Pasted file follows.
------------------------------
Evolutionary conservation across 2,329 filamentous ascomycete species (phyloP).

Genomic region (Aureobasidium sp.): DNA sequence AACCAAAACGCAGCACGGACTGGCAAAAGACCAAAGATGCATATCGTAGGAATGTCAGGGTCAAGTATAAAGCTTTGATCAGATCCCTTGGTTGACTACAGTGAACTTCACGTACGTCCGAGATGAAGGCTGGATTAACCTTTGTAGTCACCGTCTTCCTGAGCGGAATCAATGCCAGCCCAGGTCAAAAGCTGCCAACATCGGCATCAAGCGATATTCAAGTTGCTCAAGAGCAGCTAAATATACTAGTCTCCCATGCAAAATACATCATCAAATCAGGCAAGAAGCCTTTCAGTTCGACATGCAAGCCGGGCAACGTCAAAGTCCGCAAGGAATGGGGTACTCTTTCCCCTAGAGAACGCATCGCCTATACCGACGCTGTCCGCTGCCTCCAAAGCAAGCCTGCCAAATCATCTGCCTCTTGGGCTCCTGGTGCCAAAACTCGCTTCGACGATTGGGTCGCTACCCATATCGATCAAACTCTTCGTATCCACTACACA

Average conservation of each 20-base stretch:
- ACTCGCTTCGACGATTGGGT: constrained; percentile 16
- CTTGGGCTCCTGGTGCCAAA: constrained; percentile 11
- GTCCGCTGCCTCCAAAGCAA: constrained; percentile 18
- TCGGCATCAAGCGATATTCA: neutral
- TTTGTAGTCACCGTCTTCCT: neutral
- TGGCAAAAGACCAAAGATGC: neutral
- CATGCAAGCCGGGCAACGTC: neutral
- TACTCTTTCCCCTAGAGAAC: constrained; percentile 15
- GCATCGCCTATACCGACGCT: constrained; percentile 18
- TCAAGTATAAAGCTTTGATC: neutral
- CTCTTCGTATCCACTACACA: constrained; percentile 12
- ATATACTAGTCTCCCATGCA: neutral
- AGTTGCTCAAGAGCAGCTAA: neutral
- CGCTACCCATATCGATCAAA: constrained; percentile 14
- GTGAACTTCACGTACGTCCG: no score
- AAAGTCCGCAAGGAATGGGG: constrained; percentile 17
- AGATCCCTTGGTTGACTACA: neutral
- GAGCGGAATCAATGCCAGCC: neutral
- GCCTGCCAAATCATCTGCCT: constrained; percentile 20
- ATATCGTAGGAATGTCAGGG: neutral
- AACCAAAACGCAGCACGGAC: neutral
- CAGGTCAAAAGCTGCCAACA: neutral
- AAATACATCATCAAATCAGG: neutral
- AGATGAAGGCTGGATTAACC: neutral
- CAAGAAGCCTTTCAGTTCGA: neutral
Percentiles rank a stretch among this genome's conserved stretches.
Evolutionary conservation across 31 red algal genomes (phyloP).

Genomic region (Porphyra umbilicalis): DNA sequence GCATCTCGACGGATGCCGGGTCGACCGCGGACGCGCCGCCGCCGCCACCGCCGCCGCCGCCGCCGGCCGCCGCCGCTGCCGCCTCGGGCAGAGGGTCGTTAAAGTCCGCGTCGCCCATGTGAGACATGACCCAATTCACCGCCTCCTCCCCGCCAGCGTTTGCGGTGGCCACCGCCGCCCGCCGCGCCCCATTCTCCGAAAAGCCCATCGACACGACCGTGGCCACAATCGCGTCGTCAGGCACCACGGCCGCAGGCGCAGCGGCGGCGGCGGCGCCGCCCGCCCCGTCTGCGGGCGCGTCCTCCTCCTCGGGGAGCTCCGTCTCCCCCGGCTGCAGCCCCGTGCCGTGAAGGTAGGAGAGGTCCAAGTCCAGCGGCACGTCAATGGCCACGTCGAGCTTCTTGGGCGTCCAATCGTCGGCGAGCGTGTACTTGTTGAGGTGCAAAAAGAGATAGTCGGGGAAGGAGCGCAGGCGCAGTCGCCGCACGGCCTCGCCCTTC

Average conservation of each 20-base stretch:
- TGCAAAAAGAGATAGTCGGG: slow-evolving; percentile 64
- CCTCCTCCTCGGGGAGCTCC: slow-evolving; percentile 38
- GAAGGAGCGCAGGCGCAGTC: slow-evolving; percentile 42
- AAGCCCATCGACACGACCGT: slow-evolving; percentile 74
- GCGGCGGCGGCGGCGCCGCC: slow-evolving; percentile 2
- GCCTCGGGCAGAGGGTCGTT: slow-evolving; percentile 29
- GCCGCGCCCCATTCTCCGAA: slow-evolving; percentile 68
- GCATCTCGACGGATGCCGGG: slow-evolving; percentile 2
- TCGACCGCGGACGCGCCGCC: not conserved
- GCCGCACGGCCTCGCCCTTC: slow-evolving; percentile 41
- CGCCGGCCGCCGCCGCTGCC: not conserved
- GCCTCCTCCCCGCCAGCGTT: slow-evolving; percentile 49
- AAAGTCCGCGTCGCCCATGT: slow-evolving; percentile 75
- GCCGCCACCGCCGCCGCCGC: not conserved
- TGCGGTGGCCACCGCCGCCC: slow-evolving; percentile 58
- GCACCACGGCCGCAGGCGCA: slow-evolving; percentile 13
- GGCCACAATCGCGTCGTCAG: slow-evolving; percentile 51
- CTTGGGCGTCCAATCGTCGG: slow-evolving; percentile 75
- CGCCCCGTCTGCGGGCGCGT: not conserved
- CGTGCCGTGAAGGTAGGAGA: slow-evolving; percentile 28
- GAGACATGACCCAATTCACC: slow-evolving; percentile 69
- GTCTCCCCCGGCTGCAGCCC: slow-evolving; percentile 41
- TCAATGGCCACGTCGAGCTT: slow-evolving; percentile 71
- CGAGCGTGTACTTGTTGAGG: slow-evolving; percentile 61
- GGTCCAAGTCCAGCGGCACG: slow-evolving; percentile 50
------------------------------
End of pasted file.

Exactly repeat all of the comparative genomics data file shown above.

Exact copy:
Evolutionary conservation across 2,329 filamentous ascomycete species (phyloP).

Genomic region (Aureobasidium sp.): DNA sequence AACCAAAACGCAGCACGGACTGGCAAAAGACCAAAGATGCATATCGTAGGAATGTCAGGGTCAAGTATAAAGCTTTGATCAGATCCCTTGGTTGACTACAGTGAACTTCACGTACGTCCGAGATGAAGGCTGGATTAACCTTTGTAGTCACCGTCTTCCTGAGCGGAATCAATGCCAGCCCAGGTCAAAAGCTGCCAACATCGGCATCAAGCGATATTCAAGTTGCTCAAGAGCAGCTAAATATACTAGTCTCCCATGCAAAATACATCATCAAATCAGGCAAGAAGCCTTTCAGTTCGACATGCAAGCCGGGCAACGTCAAAGTCCGCAAGGAATGGGGTACTCTTTCCCCTAGAGAACGCATCGCCTATACCGACGCTGTCCGCTGCCTCCAAAGCAAGCCTGCCAAATCATCTGCCTCTTGGGCTCCTGGTGCCAAAACTCGCTTCGACGATTGGGTCGCTACCCATATCGATCAAACTCTTCGTATCCACTACACA

Average conservation of each 20-base stretch:
- ACTCGCTTCGACGATTGGGT: constrained; percentile 16
- CTTGGGCTCCTGGTGCCAAA: constrained; percentile 11
- GTCCGCTGCCTCCAAAGCAA: constrained; percentile 18
- TCGGCATCAAGCGATATTCA: neutral
- TTTGTAGTCACCGTCTTCCT: neutral
- TGGCAAAAGACCAAAGATGC: neutral
- CATGCAAGCCGGGCAACGTC: neutral
- TACTCTTTCCCCTAGAGAAC: constrained; percentile 15
- GCATCGCCTATACCGACGCT: constrained; percentile 18
- TCAAGTATAAAGCTTTGATC: neutral
- CTCTTCGTATCCACTACACA: constrained; percentile 12
- ATATACTAGTCTCCCATGCA: neutral
- AGTTGCTCAAGAGCAGCTAA: neutral
- CGCTACCCATATCGATCAAA: constrained; percentile 14
- GTGAACTTCACGTACGTCCG: no score
- AAAGTCCGCAAGGAATGGGG: constrained; percentile 17
- AGATCCCTTGGTTGACTACA: neutral
- GAGCGGAATCAATGCCAGCC: neutral
- GCCTGCCAAATCATCTGCCT: constrained; percentile 20
- ATATCGTAGGAATGTCAGGG: neutral
- AACCAAAACGCAGCACGGAC: neutral
- CAGGTCAAAAGCTGCCAACA: neutral
- AAATACATCATCAAATCAGG: neutral
- AGATGAAGGCTGGATTAACC: neutral
- CAAGAAGCCTTTCAGTTCGA: neutral
Percentiles rank a stretch among this genome's conserved stretches.
Evolutionary conservation across 31 red algal genomes (phyloP).

Genomic region (Porphyra umbilicalis): DNA sequence GCATCTCGACGGATGCCGGGTCGACCGCGGACGCGCCGCCGCCGCCACCGCCGCCGCCGCCGCCGGCCGCCGCCGCTGCCGCCTCGGGCAGAGGGTCGTTAAAGTCCGCGTCGCCCATGTGAGACATGACCCAATTCACCGCCTCCTCCCCGCCAGCGTTTGCGGTGGCCACCGCCGCCCGCCGCGCCCCATTCTCCGAAAAGCCCATCGACACGACCGTGGCCACAATCGCGTCGTCAGGCACCACGGCCGCAGGCGCAGCGGCGGCGGCGGCGCCGCCCGCCCCGTCTGCGGGCGCGTCCTCCTCCTCGGGGAGCTCCGTCTCCCCCGGCTGCAGCCCCGTGCCGTGAAGGTAGGAGAGGTCCAAGTCCAGCGGCACGTCAATGGCCACGTCGAGCTTCTTGGGCGTCCAATCGTCGGCGAGCGTGTACTTGTTGAGGTGCAAAAAGAGATAGTCGGGGAAGGAGCGCAGGCGCAGTCGCCGCACGGCCTCGCCCTTC

Average conservation of each 20-base stretch:
- TGCAAAAAGAGATAGTCGGG: slow-evolving; percentile 64
- CCTCCTCCTCGGGGAGCTCC: slow-evolving; percentile 38
- GAAGGAGCGCAGGCGCAGTC: slow-evolving; percentile 42
- AAGCCCATCGACACGACCGT: slow-evolving; percentile 74
- GCGGCGGCGGCGGCGCCGCC: slow-evolving; percentile 2
- GCCTCGGGCAGAGGGTCGTT: slow-evolving; percentile 29
- GCCGCGCCCCATTCTCCGAA: slow-evolving; percentile 68
- GCATCTCGACGGATGCCGGG: slow-evolving; percentile 2
- TCGACCGCGGACGCGCCGCC: not conserved
- GCCGCACGGCCTCGCCCTTC: slow-evolving; percentile 41
- CGCCGGCCGCCGCCGCTGCC: not conserved
- GCCTCCTCCCCGCCAGCGTT: slow-evolving; percentile 49
- AAAGTCCGCGTCGCCCATGT: slow-evolving; percentile 75
- GCCGCCACCGCCGCCGCCGC: not conserved
- TGCGGTGGCCACCGCCGCCC: slow-evolving; percentile 58
- GCACCACGGCCGCAGGCGCA: slow-evolving; percentile 13
- GGCCACAATCGCGTCGTCAG: slow-evolving; percentile 51
- CTTGGGCGTCCAATCGTCGG: slow-evolving; percentile 75
- CGCCCCGTCTGCGGGCGCGT: not conserved
- CGTGCCGTGAAGGTAGGAGA: slow-evolving; percentile 28
- GAGACATGACCCAATTCACC: slow-evolving; percentile 69
- GTCTCCCCCGGCTGCAGCCC: slow-evolving; percentile 41
- TCAATGGCCACGTCGAGCTT: slow-evolving; percentile 71
- CGAGCGTGTACTTGTTGAGG: slow-evolving; percentile 61
- GGTCCAAGTCCAGCGGCACG: slow-evolving; percentile 50